From here on, she will aim to source sustainable or recycled versions instead. “There’s no better world coming if we don’t take actions today.”

Courregès Fin du Plastique
Courregès Fin du Plastique

That comes as the industry at large starts to assess it use of plastics, as well as an aim for more circular materials across the board.

Brands like Stella McCartney has long been experimenting with such aims – exploring recycled plastics, more sustainable viscose, regenerated cashmere and more. Invites to her next show, which takes place on Monday in Paris, say: “Green is the new black.”

Yesterday Courregès sent a new collection down the Paris Fashion Week runway, which similarly made a statement about ending its use of plastics from here on out. “Fin du Plastique” and “The Future Is Behind You” were phrases extolled throughout as Zobel explored a post-plastics collection, using up more of the remains in the house and promising to invest profits from the brand back into developing an alternative material for the future.

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sustainability

Elle UK publishes sustainability-focused September issue

Elle UK's September issue
Elle UK’s September issue

Elle UK has dedicated its entire September issue to sustainability, hoping to encourage the fashion industry to follow suit by teaming up with several important voices in the field.

It is also proposing its own manifesto to encourage meaningful change internally.

The issue, which is printed on 100% recycled paper, features conversations with important designers, authors and experts within the sustainability field, such as designer Stella McCartney, actress and activist Pamela Anderson, and author and climate change advocate Naomi Klein.

“The fashion industry has been using the same 10 materials for the past 200 to 300 years — come on guys: the food industry is changing, the fashion industry is doing the same old stuff, and getting away with it,” says McCartney.

Another contributor is Livia Firth, founder and creative director of Eco Age and executive producer of The True Cost, a documentary exploring the impact of fashion in its supply chain.

“When you look at the #MeToo campaign and the concept of feminism, you think, ‘How can we just be feminists in our little world?’ When you are a feminist, you have to consider women everywhere,” says Firth. “When you get dressed, you are wearing the story of another woman who is getting exploited. If you are a true feminist, #MeToo also has to apply to them. You have to make the connection and remember those stories.”

In this issue, the publication is also proposing a series of changes in order to be more ethical. This includes working with suppliers to improve its practices; using its multi-media platform to raise awareness to climate issues; highlighting campaigners and designers who are worth paying attention to or shopping from; and from a day-to-day perspective, using recycled set props as much as possible and eliminating single use plastics both on photo shoots and at the office.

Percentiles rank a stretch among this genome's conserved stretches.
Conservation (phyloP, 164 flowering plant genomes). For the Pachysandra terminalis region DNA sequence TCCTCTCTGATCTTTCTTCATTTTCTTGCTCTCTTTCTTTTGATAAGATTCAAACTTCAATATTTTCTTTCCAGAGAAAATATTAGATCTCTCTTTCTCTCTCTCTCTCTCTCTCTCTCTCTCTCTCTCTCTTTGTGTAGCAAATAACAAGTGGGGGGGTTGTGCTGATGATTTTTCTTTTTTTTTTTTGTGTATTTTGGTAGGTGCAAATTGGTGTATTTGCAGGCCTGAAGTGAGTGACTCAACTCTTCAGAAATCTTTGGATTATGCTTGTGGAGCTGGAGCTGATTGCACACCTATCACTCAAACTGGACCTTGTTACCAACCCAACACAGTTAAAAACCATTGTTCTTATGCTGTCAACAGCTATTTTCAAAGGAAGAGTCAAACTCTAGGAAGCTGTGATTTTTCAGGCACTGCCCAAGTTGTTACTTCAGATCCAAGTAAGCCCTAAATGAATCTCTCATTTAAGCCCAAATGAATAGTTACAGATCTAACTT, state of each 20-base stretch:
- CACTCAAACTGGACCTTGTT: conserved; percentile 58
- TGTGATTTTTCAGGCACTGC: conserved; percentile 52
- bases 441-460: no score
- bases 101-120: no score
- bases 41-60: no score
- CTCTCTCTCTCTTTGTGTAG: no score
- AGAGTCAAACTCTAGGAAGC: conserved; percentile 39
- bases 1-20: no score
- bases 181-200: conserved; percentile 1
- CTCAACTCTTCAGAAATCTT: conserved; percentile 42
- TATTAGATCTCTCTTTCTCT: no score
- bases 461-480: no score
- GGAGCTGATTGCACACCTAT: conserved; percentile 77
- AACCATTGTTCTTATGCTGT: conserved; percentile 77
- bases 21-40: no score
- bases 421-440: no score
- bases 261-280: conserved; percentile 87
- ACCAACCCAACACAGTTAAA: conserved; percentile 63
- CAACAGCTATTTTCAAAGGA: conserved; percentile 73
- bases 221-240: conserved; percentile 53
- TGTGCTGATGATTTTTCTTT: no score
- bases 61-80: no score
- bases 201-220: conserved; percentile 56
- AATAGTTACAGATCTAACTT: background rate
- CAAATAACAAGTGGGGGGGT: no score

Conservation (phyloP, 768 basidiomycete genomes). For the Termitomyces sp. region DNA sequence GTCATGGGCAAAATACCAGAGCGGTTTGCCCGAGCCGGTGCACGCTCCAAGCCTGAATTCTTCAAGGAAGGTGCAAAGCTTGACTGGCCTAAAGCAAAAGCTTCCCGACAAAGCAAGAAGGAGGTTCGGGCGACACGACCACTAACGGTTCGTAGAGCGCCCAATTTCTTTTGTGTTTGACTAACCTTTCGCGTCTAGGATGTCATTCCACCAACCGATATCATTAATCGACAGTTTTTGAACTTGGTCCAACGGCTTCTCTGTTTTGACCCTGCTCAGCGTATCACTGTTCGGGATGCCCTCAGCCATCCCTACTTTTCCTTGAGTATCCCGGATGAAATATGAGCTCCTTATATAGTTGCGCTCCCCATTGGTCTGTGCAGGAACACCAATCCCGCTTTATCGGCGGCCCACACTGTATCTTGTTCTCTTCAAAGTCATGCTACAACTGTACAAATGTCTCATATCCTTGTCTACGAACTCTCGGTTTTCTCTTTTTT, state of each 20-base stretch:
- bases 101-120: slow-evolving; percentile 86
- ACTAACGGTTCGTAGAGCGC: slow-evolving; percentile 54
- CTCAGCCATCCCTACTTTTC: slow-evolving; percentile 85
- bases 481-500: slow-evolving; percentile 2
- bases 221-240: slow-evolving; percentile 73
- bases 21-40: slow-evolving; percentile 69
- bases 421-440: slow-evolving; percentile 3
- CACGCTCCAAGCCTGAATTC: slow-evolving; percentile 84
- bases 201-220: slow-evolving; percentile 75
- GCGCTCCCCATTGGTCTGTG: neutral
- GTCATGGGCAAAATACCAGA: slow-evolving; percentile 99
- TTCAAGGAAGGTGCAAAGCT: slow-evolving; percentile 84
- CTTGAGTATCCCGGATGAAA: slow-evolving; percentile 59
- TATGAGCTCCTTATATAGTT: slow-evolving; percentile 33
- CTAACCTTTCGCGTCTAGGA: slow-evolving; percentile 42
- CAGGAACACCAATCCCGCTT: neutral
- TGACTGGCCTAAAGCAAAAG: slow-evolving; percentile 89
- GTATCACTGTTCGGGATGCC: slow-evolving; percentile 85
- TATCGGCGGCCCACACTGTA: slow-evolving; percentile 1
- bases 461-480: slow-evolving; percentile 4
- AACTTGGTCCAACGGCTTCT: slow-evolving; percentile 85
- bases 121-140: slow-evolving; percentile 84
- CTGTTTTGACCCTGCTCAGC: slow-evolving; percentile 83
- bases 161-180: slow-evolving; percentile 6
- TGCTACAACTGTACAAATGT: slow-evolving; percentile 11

For this initiative, Elle UK conducted research to better understand attitudes and awareness of sustainability in fashion among young women in the country. It uncovered findings such as that 90% of women want to know more about sustainability in the industry, while 51% want to know what they can do to become more sustainable.

The education piece is also key, as 62% of those surveyed were unaware that the fashion industry is one of the world’s biggest polluters. Additionally, 55% found it important or very important to know where the clothes they buy come from and whether they are ethically made.

How are you thinking about innovation? We’re all about helping you build innovative integrations and experiences. TheCurrent is a consultancy transforming how fashion, beauty and consumer retail brands intersect with technology, powered by a network of top startups. Get in touch to learn more.

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digital snippets e-commerce product Retail social media sustainability technology

ICYMI: Facebook in crisis, AR unboxing from Adidas, ASOS’ new online sizing feature

Facebook

A round-up of everything you might have missed in relevant fashion, retail and tech industry news over the past week.

TOP STORIES
  • What the Facebook crisis means for fashion advertisers [BoF]
  • With virtual ‘unboxing’ site, Adidas Originals looks to shake up sneaker drops [Glossy]
  • ASOS’s new sizing feature just made shopping a whole lot better [Refinery29]
  • Everlane’s five tactics for winning at physical retail [BoF]
TECHNOLOGY
  • eBay uses augmented reality to help sellers find the right box for their product [VentureBeat]
  • Blockchains could upend the fashion business [BoF]
  • Google’s new experiment lets you tag digital graffiti in the real world [Co.Design]
SUSTAINABILITY
  • Wrangler’s suppliers to adopt new water-saving technology [WWD]
  • How fashion and beauty people really feel about packaging waste [Fashionista]
  • The Great Pacific Garbage Patch isn’t what you think it is [NatGeo]